So does it really matter what “kind” of people we elect to congress, or what the motivations of the President are? Did the President not close Guantanamo Bay because “he didn’t want it enough”? Are our Congressmen unable to agree on a budget because their moral fiber is somehow suddenly inferior to the noble ethics of all previous sitting houses?
Perhaps we need a system that is able to function even if the voting public is unable to pick the saints out from the sinners. A system where a person’s character, motivation or even intelligence is not a deciding factor. Do we have an example of such a system?
Yes. Yes we do. Science doesn’t care how much a scientist cares or about their background, wealth or personality. It doesn’t even care about their relative intelligence! We don’t decide which scientific theory is correct by giving scientists an IQ test and then choosing the theories of whoever got the highest score. Science would even work, albeit more slowly, if theories were scribbled out by monkeys and then picked out of a hat. What science does care about are results. Theories are tested by experiments. Whichever theory is better at predicting the results is king, until a new experiment comes along or it is replaced by a theory that conforms even more tightly to the results. Yes, this is often a messy process, with petty politics sometimes descending into full-scale nerd fights. But because the results speak loudest, the politics is kept in the background, not center-stage.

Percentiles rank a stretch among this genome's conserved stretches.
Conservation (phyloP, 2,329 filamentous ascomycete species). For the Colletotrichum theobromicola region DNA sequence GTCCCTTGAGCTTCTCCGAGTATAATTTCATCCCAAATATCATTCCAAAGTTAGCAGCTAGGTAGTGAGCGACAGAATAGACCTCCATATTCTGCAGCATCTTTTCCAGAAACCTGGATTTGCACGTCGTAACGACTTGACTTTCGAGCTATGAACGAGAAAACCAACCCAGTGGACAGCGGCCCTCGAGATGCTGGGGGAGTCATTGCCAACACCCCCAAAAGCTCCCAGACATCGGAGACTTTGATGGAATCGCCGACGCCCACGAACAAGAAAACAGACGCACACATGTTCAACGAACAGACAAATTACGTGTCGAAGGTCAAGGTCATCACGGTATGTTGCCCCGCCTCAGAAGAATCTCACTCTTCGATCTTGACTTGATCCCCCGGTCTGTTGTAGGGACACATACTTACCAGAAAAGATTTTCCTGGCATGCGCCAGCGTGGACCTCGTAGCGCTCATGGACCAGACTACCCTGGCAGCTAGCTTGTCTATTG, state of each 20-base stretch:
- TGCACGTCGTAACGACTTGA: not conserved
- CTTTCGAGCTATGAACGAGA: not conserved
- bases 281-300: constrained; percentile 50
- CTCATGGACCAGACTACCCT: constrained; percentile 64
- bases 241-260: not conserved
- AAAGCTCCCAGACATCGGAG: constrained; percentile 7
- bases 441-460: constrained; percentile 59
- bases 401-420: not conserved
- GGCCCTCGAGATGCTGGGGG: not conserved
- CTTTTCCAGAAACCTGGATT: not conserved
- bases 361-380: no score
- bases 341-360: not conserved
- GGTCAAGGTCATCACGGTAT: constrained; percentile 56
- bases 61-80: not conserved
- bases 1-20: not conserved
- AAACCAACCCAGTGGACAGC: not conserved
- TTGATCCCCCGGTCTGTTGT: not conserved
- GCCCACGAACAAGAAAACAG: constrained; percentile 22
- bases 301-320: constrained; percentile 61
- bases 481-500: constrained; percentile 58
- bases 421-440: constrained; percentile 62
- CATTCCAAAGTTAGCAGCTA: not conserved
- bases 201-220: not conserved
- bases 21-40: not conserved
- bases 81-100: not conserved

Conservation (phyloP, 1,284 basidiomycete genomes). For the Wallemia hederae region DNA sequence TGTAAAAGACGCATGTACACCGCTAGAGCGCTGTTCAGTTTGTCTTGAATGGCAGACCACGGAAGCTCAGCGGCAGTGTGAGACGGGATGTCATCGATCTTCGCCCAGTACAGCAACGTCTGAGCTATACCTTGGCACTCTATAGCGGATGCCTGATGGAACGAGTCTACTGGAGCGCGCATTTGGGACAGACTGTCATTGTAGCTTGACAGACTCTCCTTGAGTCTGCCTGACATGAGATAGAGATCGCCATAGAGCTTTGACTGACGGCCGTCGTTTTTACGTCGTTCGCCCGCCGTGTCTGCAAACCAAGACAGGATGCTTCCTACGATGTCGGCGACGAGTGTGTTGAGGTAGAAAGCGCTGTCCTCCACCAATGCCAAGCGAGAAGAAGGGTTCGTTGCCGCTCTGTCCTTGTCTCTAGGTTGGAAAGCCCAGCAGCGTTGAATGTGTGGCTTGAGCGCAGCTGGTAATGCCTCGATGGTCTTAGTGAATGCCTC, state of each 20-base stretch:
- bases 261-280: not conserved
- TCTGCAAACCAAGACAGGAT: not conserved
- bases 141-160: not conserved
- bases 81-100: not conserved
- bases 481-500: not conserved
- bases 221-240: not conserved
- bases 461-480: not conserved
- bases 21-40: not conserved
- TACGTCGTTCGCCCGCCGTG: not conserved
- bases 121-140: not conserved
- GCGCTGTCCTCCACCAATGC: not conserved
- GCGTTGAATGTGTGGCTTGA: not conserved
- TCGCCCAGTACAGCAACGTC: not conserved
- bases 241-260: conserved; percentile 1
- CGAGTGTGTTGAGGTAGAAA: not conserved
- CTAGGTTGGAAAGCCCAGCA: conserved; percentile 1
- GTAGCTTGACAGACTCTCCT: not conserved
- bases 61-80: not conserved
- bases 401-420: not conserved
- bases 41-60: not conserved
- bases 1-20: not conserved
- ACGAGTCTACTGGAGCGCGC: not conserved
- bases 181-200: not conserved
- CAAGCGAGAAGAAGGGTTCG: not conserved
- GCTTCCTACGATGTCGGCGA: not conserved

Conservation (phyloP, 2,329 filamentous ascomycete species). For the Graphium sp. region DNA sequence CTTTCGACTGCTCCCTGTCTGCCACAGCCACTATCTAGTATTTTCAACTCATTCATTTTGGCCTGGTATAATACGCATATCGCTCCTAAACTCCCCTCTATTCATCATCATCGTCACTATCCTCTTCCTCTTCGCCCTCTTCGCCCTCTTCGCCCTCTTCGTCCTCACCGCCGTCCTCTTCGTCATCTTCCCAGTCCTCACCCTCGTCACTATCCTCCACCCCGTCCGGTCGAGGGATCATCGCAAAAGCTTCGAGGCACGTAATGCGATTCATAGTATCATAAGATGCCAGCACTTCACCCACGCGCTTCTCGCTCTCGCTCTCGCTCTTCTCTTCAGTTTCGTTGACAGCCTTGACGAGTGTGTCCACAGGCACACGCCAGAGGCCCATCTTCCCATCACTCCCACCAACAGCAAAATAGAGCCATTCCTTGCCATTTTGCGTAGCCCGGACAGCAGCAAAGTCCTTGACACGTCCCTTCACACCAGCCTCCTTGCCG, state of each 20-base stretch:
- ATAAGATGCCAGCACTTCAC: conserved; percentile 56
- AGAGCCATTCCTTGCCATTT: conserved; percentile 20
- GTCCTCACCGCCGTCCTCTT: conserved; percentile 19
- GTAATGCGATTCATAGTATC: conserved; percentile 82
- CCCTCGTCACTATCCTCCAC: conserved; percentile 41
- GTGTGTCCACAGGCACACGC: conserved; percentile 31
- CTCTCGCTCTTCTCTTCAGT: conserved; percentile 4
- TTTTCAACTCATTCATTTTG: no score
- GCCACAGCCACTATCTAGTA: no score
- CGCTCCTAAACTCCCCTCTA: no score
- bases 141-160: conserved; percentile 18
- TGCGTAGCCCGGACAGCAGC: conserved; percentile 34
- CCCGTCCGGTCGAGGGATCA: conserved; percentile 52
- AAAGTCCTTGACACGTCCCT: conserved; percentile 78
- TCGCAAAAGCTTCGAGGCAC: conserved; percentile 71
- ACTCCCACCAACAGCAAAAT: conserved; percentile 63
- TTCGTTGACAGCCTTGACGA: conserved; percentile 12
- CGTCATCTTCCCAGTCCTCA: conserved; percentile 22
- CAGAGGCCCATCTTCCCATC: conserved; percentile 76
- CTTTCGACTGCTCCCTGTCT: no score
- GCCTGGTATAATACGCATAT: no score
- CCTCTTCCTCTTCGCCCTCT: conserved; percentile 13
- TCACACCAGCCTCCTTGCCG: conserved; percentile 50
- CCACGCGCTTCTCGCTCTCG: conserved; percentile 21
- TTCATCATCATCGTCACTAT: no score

In science, mankind has discovered a methodology to consistently generate progress, instead of just change. Theories get better, they don’t just switch around. Likewise, in our politics, we need more progress we can rely on and less change we can believe in. If we want to be able to consistently improve our societies, instead of having them lurch from good times to bad, from free to totalitarian, from growing to stagnant, we need to stop basing our choice of government on gossip and start basing it on facts.
We need to experiment. We need some experiments to fail and some to succeed. And we need to build on those successes with more experiments. And what is success? Success is whatever kind of society people want to live in – because that is what governments are for – creating the types societies that people want to live in.
Today we have practically all the governments of the world conforming to just two main methods of government, representative democracy and totalitarian rule. And they all conform to one single model of what a society should look like – a nation state, centrally ruled. Most people can’t even imagine alternatives. But before science, pretty much every society looked the same as well – agrarian and superstitious – and nobody could imagine an alternative to that either.
We can do better. We need a thousand different countries, all experimenting with some theory of good society and we need anyone who wants to leave them and try a different one to have that opportunity. We need to give people the same freedom that we have given our cell-phones, and pop songs and other merchandise, the freedom to go anywhere in the world. We need a thousand different societies competing with each other for the right to please people. And may the best society win… until a better one comes along.
Chris Anderson, the former editor of Wired and now drone making entrepreneur, has a great article in the NYTimes on how portions of Tijuana and surrounding areas in Mexico are becoming attractive places for American companies to source labor: